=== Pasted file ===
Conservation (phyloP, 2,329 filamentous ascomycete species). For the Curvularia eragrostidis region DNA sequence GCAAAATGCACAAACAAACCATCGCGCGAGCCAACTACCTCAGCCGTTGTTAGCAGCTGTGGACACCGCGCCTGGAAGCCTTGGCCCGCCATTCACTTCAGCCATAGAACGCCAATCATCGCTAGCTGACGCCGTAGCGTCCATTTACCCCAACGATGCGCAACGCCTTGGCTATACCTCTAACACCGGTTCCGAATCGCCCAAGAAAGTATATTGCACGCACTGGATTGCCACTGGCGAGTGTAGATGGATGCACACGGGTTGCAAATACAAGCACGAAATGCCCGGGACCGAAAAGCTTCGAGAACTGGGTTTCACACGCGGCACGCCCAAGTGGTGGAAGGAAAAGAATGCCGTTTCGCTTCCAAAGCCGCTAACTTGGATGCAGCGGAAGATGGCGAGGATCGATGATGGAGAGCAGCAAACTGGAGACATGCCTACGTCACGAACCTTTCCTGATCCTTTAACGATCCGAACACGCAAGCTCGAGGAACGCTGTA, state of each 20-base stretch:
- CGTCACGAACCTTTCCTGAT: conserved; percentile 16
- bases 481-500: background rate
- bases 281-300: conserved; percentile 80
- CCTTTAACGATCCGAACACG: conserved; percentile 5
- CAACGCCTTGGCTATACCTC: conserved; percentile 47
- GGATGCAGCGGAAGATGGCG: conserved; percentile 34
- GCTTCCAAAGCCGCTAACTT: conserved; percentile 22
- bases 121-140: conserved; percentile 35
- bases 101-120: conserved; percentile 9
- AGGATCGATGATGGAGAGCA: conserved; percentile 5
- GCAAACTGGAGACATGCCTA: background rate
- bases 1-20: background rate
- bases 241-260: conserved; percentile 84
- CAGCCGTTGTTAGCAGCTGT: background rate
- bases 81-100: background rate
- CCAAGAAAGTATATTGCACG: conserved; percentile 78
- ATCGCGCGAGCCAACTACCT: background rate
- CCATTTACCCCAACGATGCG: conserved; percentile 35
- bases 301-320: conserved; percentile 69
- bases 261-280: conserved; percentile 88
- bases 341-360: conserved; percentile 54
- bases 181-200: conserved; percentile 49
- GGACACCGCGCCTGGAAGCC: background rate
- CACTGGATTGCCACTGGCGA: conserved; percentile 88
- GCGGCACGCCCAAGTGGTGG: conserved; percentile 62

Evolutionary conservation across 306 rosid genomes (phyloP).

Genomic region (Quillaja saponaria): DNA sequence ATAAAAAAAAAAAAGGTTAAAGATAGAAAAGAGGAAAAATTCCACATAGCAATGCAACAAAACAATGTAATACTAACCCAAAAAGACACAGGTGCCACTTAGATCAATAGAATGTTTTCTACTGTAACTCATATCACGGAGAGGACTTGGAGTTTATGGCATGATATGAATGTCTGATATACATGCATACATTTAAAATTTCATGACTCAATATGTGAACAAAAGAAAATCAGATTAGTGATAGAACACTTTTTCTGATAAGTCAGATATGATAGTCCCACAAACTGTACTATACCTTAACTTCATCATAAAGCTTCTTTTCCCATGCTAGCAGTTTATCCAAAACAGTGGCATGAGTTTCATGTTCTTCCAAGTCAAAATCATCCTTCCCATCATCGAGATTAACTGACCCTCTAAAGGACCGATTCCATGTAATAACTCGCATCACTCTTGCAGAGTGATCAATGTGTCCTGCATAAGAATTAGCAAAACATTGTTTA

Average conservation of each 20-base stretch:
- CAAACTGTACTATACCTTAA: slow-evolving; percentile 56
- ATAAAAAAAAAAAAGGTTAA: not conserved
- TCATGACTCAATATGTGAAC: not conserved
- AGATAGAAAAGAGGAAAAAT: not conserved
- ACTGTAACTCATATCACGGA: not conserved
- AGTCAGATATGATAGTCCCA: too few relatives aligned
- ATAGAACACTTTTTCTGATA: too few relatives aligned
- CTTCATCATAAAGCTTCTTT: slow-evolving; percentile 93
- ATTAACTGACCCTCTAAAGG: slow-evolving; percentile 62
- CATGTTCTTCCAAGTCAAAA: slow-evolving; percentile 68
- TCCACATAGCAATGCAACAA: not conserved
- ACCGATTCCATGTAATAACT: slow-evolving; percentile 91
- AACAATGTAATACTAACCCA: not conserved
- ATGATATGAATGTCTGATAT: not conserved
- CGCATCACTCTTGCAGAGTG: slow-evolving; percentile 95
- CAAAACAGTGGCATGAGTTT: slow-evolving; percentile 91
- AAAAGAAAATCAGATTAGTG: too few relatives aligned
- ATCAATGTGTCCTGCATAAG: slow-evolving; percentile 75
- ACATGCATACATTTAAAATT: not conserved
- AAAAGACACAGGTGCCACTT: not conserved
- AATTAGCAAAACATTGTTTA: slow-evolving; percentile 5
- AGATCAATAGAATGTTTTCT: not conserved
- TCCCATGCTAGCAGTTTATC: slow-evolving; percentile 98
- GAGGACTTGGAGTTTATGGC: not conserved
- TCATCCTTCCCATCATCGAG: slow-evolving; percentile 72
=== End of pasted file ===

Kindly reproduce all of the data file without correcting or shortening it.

Conservation (phyloP, 2,329 filamentous ascomycete species). For the Curvularia eragrostidis region DNA sequence GCAAAATGCACAAACAAACCATCGCGCGAGCCAACTACCTCAGCCGTTGTTAGCAGCTGTGGACACCGCGCCTGGAAGCCTTGGCCCGCCATTCACTTCAGCCATAGAACGCCAATCATCGCTAGCTGACGCCGTAGCGTCCATTTACCCCAACGATGCGCAACGCCTTGGCTATACCTCTAACACCGGTTCCGAATCGCCCAAGAAAGTATATTGCACGCACTGGATTGCCACTGGCGAGTGTAGATGGATGCACACGGGTTGCAAATACAAGCACGAAATGCCCGGGACCGAAAAGCTTCGAGAACTGGGTTTCACACGCGGCACGCCCAAGTGGTGGAAGGAAAAGAATGCCGTTTCGCTTCCAAAGCCGCTAACTTGGATGCAGCGGAAGATGGCGAGGATCGATGATGGAGAGCAGCAAACTGGAGACATGCCTACGTCACGAACCTTTCCTGATCCTTTAACGATCCGAACACGCAAGCTCGAGGAACGCTGTA, state of each 20-base stretch:
- CGTCACGAACCTTTCCTGAT: conserved; percentile 16
- bases 481-500: background rate
- bases 281-300: conserved; percentile 80
- CCTTTAACGATCCGAACACG: conserved; percentile 5
- CAACGCCTTGGCTATACCTC: conserved; percentile 47
- GGATGCAGCGGAAGATGGCG: conserved; percentile 34
- GCTTCCAAAGCCGCTAACTT: conserved; percentile 22
- bases 121-140: conserved; percentile 35
- bases 101-120: conserved; percentile 9
- AGGATCGATGATGGAGAGCA: conserved; percentile 5
- GCAAACTGGAGACATGCCTA: background rate
- bases 1-20: background rate
- bases 241-260: conserved; percentile 84
- CAGCCGTTGTTAGCAGCTGT: background rate
- bases 81-100: background rate
- CCAAGAAAGTATATTGCACG: conserved; percentile 78
- ATCGCGCGAGCCAACTACCT: background rate
- CCATTTACCCCAACGATGCG: conserved; percentile 35
- bases 301-320: conserved; percentile 69
- bases 261-280: conserved; percentile 88
- bases 341-360: conserved; percentile 54
- bases 181-200: conserved; percentile 49
- GGACACCGCGCCTGGAAGCC: background rate
- CACTGGATTGCCACTGGCGA: conserved; percentile 88
- GCGGCACGCCCAAGTGGTGG: conserved; percentile 62

Evolutionary conservation across 306 rosid genomes (phyloP).

Genomic region (Quillaja saponaria): DNA sequence ATAAAAAAAAAAAAGGTTAAAGATAGAAAAGAGGAAAAATTCCACATAGCAATGCAACAAAACAATGTAATACTAACCCAAAAAGACACAGGTGCCACTTAGATCAATAGAATGTTTTCTACTGTAACTCATATCACGGAGAGGACTTGGAGTTTATGGCATGATATGAATGTCTGATATACATGCATACATTTAAAATTTCATGACTCAATATGTGAACAAAAGAAAATCAGATTAGTGATAGAACACTTTTTCTGATAAGTCAGATATGATAGTCCCACAAACTGTACTATACCTTAACTTCATCATAAAGCTTCTTTTCCCATGCTAGCAGTTTATCCAAAACAGTGGCATGAGTTTCATGTTCTTCCAAGTCAAAATCATCCTTCCCATCATCGAGATTAACTGACCCTCTAAAGGACCGATTCCATGTAATAACTCGCATCACTCTTGCAGAGTGATCAATGTGTCCTGCATAAGAATTAGCAAAACATTGTTTA

Average conservation of each 20-base stretch:
- CAAACTGTACTATACCTTAA: slow-evolving; percentile 56
- ATAAAAAAAAAAAAGGTTAA: not conserved
- TCATGACTCAATATGTGAAC: not conserved
- AGATAGAAAAGAGGAAAAAT: not conserved
- ACTGTAACTCATATCACGGA: not conserved
- AGTCAGATATGATAGTCCCA: too few relatives aligned
- ATAGAACACTTTTTCTGATA: too few relatives aligned
- CTTCATCATAAAGCTTCTTT: slow-evolving; percentile 93
- ATTAACTGACCCTCTAAAGG: slow-evolving; percentile 62
- CATGTTCTTCCAAGTCAAAA: slow-evolving; percentile 68
- TCCACATAGCAATGCAACAA: not conserved
- ACCGATTCCATGTAATAACT: slow-evolving; percentile 91
- AACAATGTAATACTAACCCA: not conserved
- ATGATATGAATGTCTGATAT: not conserved
- CGCATCACTCTTGCAGAGTG: slow-evolving; percentile 95
- CAAAACAGTGGCATGAGTTT: slow-evolving; percentile 91
- AAAAGAAAATCAGATTAGTG: too few relatives aligned
- ATCAATGTGTCCTGCATAAG: slow-evolving; percentile 75
- ACATGCATACATTTAAAATT: not conserved
- AAAAGACACAGGTGCCACTT: not conserved
- AATTAGCAAAACATTGTTTA: slow-evolving; percentile 5
- AGATCAATAGAATGTTTTCT: not conserved
- TCCCATGCTAGCAGTTTATC: slow-evolving; percentile 98
- GAGGACTTGGAGTTTATGGC: not conserved
- TCATCCTTCCCATCATCGAG: slow-evolving; percentile 72